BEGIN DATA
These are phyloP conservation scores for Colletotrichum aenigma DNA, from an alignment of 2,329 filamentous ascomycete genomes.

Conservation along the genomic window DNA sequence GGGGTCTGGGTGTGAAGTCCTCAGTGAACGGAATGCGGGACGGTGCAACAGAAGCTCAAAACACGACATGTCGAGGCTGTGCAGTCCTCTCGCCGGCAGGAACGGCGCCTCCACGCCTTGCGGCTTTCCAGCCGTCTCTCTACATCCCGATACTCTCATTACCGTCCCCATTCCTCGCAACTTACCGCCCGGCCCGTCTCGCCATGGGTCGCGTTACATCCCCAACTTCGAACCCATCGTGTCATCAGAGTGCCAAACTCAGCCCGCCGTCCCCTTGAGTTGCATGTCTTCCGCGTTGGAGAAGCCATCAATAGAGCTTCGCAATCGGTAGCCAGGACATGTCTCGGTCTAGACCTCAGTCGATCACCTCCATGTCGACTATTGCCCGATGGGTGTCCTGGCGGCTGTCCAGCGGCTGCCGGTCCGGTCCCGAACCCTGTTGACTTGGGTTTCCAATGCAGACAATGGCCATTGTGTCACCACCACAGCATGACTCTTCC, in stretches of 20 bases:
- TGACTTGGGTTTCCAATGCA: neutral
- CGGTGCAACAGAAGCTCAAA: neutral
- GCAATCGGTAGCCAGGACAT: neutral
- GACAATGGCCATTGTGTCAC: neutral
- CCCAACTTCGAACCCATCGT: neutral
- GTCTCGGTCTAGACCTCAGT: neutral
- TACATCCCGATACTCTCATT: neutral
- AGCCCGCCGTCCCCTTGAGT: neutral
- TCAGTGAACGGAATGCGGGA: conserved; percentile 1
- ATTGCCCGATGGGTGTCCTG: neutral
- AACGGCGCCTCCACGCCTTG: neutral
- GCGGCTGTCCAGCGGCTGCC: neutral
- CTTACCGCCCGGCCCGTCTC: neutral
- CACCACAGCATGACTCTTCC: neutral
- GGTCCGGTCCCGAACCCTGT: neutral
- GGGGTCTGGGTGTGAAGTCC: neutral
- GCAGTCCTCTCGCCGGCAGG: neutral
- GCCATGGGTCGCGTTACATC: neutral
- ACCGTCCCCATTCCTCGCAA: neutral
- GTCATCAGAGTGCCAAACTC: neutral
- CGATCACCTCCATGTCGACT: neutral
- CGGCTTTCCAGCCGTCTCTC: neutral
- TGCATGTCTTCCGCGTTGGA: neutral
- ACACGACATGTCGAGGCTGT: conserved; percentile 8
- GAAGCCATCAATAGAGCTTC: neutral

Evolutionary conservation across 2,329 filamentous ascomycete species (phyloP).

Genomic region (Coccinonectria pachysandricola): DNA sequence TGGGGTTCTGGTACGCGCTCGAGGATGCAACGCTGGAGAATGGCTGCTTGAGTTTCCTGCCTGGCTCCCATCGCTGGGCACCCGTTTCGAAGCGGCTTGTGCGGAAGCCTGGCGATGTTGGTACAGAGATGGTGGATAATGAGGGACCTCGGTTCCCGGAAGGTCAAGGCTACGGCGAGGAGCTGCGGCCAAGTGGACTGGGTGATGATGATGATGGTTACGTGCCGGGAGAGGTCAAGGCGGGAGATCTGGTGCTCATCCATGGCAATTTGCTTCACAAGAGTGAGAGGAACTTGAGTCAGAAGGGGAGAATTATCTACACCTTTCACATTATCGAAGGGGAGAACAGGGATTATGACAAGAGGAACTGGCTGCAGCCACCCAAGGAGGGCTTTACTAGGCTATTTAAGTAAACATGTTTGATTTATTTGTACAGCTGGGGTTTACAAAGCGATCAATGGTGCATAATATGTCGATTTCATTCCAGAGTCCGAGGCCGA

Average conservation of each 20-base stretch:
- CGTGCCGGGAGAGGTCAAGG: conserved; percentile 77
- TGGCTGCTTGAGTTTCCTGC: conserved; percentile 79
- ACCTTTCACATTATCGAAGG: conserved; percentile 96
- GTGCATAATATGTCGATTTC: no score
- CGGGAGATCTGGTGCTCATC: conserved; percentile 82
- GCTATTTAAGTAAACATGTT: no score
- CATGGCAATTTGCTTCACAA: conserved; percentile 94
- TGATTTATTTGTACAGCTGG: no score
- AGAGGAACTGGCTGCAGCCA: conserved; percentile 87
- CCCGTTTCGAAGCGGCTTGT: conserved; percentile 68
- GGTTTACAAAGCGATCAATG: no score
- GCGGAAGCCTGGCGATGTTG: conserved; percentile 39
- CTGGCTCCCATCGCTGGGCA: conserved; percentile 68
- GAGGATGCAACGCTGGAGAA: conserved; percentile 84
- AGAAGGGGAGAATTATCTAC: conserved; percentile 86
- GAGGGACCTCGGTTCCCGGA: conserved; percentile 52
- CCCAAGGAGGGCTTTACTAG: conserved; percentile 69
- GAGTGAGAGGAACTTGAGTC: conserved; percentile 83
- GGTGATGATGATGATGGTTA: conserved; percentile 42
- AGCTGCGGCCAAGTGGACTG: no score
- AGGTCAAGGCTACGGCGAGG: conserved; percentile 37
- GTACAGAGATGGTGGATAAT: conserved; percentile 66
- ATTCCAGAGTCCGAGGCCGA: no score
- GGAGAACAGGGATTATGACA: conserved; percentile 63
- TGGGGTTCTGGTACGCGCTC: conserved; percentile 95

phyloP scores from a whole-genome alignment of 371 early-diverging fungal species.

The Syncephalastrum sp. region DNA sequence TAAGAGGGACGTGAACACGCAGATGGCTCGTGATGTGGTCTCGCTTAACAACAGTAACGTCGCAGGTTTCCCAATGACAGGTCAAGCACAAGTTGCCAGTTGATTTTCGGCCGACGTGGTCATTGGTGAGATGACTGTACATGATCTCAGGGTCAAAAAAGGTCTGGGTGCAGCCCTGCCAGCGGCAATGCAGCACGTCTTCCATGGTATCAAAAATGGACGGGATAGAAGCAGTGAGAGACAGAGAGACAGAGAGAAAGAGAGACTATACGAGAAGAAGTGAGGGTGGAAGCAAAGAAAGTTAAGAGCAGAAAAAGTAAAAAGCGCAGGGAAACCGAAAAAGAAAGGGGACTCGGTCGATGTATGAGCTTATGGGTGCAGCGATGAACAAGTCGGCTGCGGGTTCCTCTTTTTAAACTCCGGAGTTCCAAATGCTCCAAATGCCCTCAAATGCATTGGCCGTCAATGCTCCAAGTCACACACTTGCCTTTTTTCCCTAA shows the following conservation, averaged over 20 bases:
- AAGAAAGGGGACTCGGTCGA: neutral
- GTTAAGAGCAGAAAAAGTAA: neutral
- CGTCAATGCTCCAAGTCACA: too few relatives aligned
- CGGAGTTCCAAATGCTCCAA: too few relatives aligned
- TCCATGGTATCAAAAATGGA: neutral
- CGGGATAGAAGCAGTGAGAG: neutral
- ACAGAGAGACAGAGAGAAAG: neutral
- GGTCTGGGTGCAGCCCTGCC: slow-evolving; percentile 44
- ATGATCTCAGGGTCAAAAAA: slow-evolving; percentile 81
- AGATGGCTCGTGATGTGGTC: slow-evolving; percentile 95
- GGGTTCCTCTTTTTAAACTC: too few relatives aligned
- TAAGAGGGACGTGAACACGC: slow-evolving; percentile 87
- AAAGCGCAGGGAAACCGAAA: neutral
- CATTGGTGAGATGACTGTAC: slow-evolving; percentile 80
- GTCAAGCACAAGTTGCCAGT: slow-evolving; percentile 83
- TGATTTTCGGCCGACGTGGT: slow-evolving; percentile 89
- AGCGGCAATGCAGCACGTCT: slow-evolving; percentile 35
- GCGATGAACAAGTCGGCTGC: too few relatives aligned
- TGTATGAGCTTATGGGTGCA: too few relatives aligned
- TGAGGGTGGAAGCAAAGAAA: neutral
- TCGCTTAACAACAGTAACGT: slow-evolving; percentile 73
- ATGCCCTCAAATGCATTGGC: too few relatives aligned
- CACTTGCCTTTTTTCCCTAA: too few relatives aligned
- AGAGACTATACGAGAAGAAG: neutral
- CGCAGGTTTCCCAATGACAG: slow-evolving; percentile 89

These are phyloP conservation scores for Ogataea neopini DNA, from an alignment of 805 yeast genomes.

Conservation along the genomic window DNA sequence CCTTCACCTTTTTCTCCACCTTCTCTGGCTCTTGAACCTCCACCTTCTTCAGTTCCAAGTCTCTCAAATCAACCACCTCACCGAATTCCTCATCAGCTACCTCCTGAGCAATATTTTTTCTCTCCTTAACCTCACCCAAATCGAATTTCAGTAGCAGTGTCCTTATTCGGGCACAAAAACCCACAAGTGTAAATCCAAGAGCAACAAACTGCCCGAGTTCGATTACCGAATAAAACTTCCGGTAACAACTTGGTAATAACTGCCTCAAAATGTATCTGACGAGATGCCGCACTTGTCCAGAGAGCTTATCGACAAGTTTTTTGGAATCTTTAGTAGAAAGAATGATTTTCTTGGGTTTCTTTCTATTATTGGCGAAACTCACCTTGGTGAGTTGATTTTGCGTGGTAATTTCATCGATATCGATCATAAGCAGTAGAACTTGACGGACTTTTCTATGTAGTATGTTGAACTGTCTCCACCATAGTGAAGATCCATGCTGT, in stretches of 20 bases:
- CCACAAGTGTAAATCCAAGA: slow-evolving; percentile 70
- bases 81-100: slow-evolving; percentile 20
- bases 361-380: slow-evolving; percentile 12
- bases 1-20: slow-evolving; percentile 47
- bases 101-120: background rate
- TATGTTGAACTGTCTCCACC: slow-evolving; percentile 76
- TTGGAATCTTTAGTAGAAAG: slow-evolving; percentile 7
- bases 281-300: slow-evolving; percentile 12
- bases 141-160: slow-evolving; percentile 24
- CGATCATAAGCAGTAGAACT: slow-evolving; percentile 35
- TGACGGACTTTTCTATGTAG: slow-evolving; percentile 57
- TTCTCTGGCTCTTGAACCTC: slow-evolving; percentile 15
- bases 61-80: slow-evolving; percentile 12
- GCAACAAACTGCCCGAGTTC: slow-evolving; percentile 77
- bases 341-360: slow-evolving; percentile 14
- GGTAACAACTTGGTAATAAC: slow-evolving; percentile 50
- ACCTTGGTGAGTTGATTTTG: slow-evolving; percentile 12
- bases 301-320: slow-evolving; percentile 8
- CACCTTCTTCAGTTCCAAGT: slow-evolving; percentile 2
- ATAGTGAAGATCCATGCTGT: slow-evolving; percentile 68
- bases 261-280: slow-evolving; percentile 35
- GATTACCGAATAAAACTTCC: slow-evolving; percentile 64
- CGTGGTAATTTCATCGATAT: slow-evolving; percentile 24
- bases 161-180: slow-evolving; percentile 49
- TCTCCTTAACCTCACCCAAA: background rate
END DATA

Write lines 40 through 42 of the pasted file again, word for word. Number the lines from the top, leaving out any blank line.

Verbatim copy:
- CCCGTTTCGAAGCGGCTTGT: conserved; percentile 68
- GGTTTACAAAGCGATCAATG: no score
- GCGGAAGCCTGGCGATGTTG: conserved; percentile 39